RANGOON, Myanmar – The military regime in Burma, also known as Myanmar, has approved visas for dozens of relief workers but also took a swipe at the international aid coming into the country, with state media saying Thursday that cyclone victims "can stand on their own."
The last 45 pending visas were granted to U.N. staffers, a United Nations statement said Thursday. Save the Children, Doctors Without Borders and the U.N. Children's Fund have sent more than 14 aid workers in recent days into the Irrawaddy delta, which took the brunt of the cyclone that landed May 2.
Commentary in the Myanma Ahlin newspaper said that while the country welcomed international aid, "Burma people are self-reliant and can stand on their own without foreign assistance."
The state-run newspaper said that people in the delta could survive on "fresh vegetables that grow wild in the fields and on protein-rich fish from the rivers" if they could not get "bars of chocolate donated by the international community."
The storm left an estimated 2.4 million people in desperate need of food, shelter and medical care, according to the U.N. Burma's government says the cyclone killed 78,000 people and left 56,000 missing.
Burma's leaders are leery of foreign aid workers and international agencies, worrying they could weakened the junta's grip on power. The generals also don't want their people to see aid coming directly from countries like the U.S. that the junta has long treated as a hostile power.
They only allowed foreign aid workers in after U.N. Secretary-General Ban Ki-moon met with junta leader Senior Gen. Than Shwe last weekend.
"I went to some areas where no international relief personnel had been to, and the priorities for these people are food and shelter. We're going to be working very hard to deliver these items to them," Tony Banbury, regional head of the U.N. World Food Program, told AP Television News Thursday.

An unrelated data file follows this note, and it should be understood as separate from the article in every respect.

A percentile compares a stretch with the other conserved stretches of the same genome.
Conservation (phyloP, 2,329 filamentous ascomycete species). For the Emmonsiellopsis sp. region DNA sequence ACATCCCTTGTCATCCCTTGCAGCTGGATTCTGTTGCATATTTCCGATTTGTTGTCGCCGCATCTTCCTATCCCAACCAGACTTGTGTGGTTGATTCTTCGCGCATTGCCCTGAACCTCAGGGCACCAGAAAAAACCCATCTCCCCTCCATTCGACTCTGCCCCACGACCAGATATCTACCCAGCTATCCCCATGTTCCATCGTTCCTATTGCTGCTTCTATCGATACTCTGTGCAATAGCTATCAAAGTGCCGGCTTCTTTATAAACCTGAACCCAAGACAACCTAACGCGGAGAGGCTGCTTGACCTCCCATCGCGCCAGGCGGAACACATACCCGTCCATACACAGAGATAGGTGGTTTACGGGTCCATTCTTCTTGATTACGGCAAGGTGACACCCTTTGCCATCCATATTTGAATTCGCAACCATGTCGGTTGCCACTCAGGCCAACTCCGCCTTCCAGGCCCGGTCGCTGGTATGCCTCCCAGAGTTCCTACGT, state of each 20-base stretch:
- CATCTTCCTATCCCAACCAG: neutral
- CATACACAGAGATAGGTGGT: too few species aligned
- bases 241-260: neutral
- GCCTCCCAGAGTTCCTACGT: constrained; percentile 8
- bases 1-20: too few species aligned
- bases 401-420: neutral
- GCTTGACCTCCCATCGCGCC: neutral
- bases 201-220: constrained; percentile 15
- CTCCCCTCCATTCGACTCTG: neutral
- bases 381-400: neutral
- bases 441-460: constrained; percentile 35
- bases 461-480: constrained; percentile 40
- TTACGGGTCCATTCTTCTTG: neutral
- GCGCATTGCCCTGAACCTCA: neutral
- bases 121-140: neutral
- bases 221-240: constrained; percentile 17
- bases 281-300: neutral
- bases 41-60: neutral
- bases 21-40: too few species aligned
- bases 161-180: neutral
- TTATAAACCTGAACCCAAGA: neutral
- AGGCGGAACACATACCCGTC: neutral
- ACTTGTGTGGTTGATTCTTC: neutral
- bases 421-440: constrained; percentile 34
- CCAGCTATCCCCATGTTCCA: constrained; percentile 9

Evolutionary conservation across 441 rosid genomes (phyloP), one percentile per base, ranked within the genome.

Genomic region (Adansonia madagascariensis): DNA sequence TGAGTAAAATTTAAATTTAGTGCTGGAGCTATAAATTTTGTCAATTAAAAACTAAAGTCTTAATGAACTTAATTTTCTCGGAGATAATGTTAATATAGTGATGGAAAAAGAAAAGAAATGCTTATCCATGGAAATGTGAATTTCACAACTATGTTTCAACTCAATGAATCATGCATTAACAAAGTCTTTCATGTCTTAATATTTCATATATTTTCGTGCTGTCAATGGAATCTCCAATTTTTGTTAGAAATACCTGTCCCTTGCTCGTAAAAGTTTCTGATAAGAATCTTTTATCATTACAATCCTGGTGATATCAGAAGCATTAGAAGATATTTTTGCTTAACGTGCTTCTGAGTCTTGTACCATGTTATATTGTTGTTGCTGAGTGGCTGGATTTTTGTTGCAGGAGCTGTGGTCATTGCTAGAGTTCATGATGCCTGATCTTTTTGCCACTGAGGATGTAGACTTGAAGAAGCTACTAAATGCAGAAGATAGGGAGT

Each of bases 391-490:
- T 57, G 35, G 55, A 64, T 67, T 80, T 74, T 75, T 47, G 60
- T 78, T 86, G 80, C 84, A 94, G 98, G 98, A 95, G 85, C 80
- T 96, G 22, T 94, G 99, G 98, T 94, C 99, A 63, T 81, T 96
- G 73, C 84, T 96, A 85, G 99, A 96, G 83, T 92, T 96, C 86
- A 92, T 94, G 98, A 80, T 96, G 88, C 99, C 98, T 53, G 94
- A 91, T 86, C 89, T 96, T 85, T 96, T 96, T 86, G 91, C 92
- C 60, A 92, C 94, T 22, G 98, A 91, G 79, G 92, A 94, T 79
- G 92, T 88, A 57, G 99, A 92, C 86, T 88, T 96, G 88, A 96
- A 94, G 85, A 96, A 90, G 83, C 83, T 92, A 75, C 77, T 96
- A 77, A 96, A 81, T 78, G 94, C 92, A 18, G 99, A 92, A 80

Japan, which has so far donated $13 million in aid, sent a 23-member medical team to the country Thursday, the Foreign Ministry said in Tokyo.
While garnering some praise for opening up to the international aid community, global powers have voiced outrage at a decision by the government to extend the detention of pro-democracy leader Aung San Suu Kyi just days after donors pledged large sums of money to help the cyclone victims.
Several countries, including the United States, Britain and France, issued biting statements about the regime's order to keep the Nobel peace laureate under house arrest for a sixth year.
"This measure testifies to the junta's absence of will to cooperate with the international community," French Foreign Minister Bernard Kouchner said in a statement.
He called on Burma's government to "free without delay" Suu Kyi and other political prisoners and opposition members being held. Suu Kyi has been held for more than 12 of the past 18 years, becoming a symbol of the junta's intolerance of dissent.
Many nations critical of Burma's abuses had put politics aside to help survivors of Cyclone Nargis. Representatives from 50 nations pledged up to $150 million Sunday, while remaining quiet about Suu Kyi's plight.
The regime considers its biggest threat to be Suu Kyi, daughter of the country's martyred independence leader, Gen. Aung San. She was awarded her Nobel prize in 1991 for her nonviolent attempts at promoting democracy and is widely popular.
Under Burma law, people deemed security threats can be detained for a maximum of five years without trial. The regime has not officially announced its decision to extend Suu Kyi's detention or explain why it is violating its own law. An official confirmed the extension, but insisted on not being quoted by name because he was not authorized to speak to the media.